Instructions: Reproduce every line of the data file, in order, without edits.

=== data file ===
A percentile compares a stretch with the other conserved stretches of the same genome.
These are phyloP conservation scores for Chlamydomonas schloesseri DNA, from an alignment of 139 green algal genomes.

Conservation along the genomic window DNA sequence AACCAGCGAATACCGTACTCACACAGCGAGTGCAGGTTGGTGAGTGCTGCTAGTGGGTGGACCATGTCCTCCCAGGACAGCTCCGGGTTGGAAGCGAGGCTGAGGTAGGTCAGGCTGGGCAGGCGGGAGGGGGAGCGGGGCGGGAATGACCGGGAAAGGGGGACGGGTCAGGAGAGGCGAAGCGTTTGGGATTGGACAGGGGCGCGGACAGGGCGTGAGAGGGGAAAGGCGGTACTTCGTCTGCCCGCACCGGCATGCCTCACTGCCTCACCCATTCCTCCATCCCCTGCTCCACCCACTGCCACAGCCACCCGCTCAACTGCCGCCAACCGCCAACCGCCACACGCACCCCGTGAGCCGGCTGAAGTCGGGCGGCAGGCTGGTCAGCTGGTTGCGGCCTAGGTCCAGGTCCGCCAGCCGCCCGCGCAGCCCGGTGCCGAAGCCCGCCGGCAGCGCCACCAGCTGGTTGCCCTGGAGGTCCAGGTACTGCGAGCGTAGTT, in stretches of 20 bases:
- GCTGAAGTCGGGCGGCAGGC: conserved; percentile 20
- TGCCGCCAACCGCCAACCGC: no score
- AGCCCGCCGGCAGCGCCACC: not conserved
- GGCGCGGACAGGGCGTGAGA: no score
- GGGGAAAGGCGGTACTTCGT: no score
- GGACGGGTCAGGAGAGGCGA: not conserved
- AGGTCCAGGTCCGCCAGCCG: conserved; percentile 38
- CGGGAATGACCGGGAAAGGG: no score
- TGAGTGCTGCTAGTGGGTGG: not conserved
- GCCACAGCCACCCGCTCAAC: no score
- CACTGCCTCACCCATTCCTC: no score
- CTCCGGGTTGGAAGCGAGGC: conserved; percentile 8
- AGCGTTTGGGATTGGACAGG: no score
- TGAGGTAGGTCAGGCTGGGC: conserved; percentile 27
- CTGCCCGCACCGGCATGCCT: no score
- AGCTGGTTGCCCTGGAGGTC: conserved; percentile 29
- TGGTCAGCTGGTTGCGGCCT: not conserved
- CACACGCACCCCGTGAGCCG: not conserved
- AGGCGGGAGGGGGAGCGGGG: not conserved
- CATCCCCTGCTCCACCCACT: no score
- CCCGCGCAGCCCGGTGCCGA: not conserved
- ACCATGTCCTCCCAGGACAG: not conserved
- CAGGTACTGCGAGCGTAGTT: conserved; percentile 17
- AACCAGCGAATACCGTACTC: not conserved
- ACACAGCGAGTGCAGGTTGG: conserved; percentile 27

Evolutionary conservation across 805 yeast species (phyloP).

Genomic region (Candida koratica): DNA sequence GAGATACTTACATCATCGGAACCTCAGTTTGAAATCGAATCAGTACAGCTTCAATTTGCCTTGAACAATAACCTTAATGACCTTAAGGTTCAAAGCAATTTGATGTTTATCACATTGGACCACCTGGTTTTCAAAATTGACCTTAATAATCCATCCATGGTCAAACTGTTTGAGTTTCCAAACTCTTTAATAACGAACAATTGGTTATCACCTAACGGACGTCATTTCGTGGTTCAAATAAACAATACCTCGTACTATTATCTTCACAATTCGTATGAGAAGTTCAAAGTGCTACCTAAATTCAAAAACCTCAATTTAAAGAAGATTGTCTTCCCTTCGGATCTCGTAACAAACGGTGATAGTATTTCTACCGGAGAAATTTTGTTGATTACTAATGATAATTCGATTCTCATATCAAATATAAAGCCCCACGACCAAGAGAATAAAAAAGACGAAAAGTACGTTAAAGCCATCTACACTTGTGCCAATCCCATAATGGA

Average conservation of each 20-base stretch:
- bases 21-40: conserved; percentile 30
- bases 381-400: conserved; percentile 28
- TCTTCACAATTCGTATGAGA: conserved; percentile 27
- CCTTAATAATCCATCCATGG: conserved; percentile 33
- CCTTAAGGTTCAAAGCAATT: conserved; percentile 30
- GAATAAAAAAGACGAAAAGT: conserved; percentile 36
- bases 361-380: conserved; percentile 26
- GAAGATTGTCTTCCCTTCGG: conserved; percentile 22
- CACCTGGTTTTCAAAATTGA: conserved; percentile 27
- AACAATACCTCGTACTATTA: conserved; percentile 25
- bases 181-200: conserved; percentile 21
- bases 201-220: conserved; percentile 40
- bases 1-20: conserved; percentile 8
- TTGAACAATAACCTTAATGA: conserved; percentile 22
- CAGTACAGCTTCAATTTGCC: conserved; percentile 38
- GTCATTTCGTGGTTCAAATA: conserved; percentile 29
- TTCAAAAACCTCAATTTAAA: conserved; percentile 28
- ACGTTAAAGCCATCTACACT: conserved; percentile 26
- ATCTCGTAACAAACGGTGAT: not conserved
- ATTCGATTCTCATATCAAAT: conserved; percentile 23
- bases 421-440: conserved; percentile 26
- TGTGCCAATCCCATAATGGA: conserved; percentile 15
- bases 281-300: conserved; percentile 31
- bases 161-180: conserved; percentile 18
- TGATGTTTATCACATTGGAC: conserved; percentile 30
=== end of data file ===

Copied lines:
A percentile compares a stretch with the other conserved stretches of the same genome.
These are phyloP conservation scores for Chlamydomonas schloesseri DNA, from an alignment of 139 green algal genomes.

Conservation along the genomic window DNA sequence AACCAGCGAATACCGTACTCACACAGCGAGTGCAGGTTGGTGAGTGCTGCTAGTGGGTGGACCATGTCCTCCCAGGACAGCTCCGGGTTGGAAGCGAGGCTGAGGTAGGTCAGGCTGGGCAGGCGGGAGGGGGAGCGGGGCGGGAATGACCGGGAAAGGGGGACGGGTCAGGAGAGGCGAAGCGTTTGGGATTGGACAGGGGCGCGGACAGGGCGTGAGAGGGGAAAGGCGGTACTTCGTCTGCCCGCACCGGCATGCCTCACTGCCTCACCCATTCCTCCATCCCCTGCTCCACCCACTGCCACAGCCACCCGCTCAACTGCCGCCAACCGCCAACCGCCACACGCACCCCGTGAGCCGGCTGAAGTCGGGCGGCAGGCTGGTCAGCTGGTTGCGGCCTAGGTCCAGGTCCGCCAGCCGCCCGCGCAGCCCGGTGCCGAAGCCCGCCGGCAGCGCCACCAGCTGGTTGCCCTGGAGGTCCAGGTACTGCGAGCGTAGTT, in stretches of 20 bases:
- GCTGAAGTCGGGCGGCAGGC: conserved; percentile 20
- TGCCGCCAACCGCCAACCGC: no score
- AGCCCGCCGGCAGCGCCACC: not conserved
- GGCGCGGACAGGGCGTGAGA: no score
- GGGGAAAGGCGGTACTTCGT: no score
- GGACGGGTCAGGAGAGGCGA: not conserved
- AGGTCCAGGTCCGCCAGCCG: conserved; percentile 38
- CGGGAATGACCGGGAAAGGG: no score
- TGAGTGCTGCTAGTGGGTGG: not conserved
- GCCACAGCCACCCGCTCAAC: no score
- CACTGCCTCACCCATTCCTC: no score
- CTCCGGGTTGGAAGCGAGGC: conserved; percentile 8
- AGCGTTTGGGATTGGACAGG: no score
- TGAGGTAGGTCAGGCTGGGC: conserved; percentile 27
- CTGCCCGCACCGGCATGCCT: no score
- AGCTGGTTGCCCTGGAGGTC: conserved; percentile 29
- TGGTCAGCTGGTTGCGGCCT: not conserved
- CACACGCACCCCGTGAGCCG: not conserved
- AGGCGGGAGGGGGAGCGGGG: not conserved
- CATCCCCTGCTCCACCCACT: no score
- CCCGCGCAGCCCGGTGCCGA: not conserved
- ACCATGTCCTCCCAGGACAG: not conserved
- CAGGTACTGCGAGCGTAGTT: conserved; percentile 17
- AACCAGCGAATACCGTACTC: not conserved
- ACACAGCGAGTGCAGGTTGG: conserved; percentile 27

Evolutionary conservation across 805 yeast species (phyloP).

Genomic region (Candida koratica): DNA sequence GAGATACTTACATCATCGGAACCTCAGTTTGAAATCGAATCAGTACAGCTTCAATTTGCCTTGAACAATAACCTTAATGACCTTAAGGTTCAAAGCAATTTGATGTTTATCACATTGGACCACCTGGTTTTCAAAATTGACCTTAATAATCCATCCATGGTCAAACTGTTTGAGTTTCCAAACTCTTTAATAACGAACAATTGGTTATCACCTAACGGACGTCATTTCGTGGTTCAAATAAACAATACCTCGTACTATTATCTTCACAATTCGTATGAGAAGTTCAAAGTGCTACCTAAATTCAAAAACCTCAATTTAAAGAAGATTGTCTTCCCTTCGGATCTCGTAACAAACGGTGATAGTATTTCTACCGGAGAAATTTTGTTGATTACTAATGATAATTCGATTCTCATATCAAATATAAAGCCCCACGACCAAGAGAATAAAAAAGACGAAAAGTACGTTAAAGCCATCTACACTTGTGCCAATCCCATAATGGA

Average conservation of each 20-base stretch:
- bases 21-40: conserved; percentile 30
- bases 381-400: conserved; percentile 28
- TCTTCACAATTCGTATGAGA: conserved; percentile 27
- CCTTAATAATCCATCCATGG: conserved; percentile 33
- CCTTAAGGTTCAAAGCAATT: conserved; percentile 30
- GAATAAAAAAGACGAAAAGT: conserved; percentile 36
- bases 361-380: conserved; percentile 26
- GAAGATTGTCTTCCCTTCGG: conserved; percentile 22
- CACCTGGTTTTCAAAATTGA: conserved; percentile 27
- AACAATACCTCGTACTATTA: conserved; percentile 25
- bases 181-200: conserved; percentile 21
- bases 201-220: conserved; percentile 40
- bases 1-20: conserved; percentile 8
- TTGAACAATAACCTTAATGA: conserved; percentile 22
- CAGTACAGCTTCAATTTGCC: conserved; percentile 38
- GTCATTTCGTGGTTCAAATA: conserved; percentile 29
- TTCAAAAACCTCAATTTAAA: conserved; percentile 28
- ACGTTAAAGCCATCTACACT: conserved; percentile 26
- ATCTCGTAACAAACGGTGAT: not conserved
- ATTCGATTCTCATATCAAAT: conserved; percentile 23
- bases 421-440: conserved; percentile 26
- TGTGCCAATCCCATAATGGA: conserved; percentile 15
- bases 281-300: conserved; percentile 31
- bases 161-180: conserved; percentile 18
- TGATGTTTATCACATTGGAC: conserved; percentile 30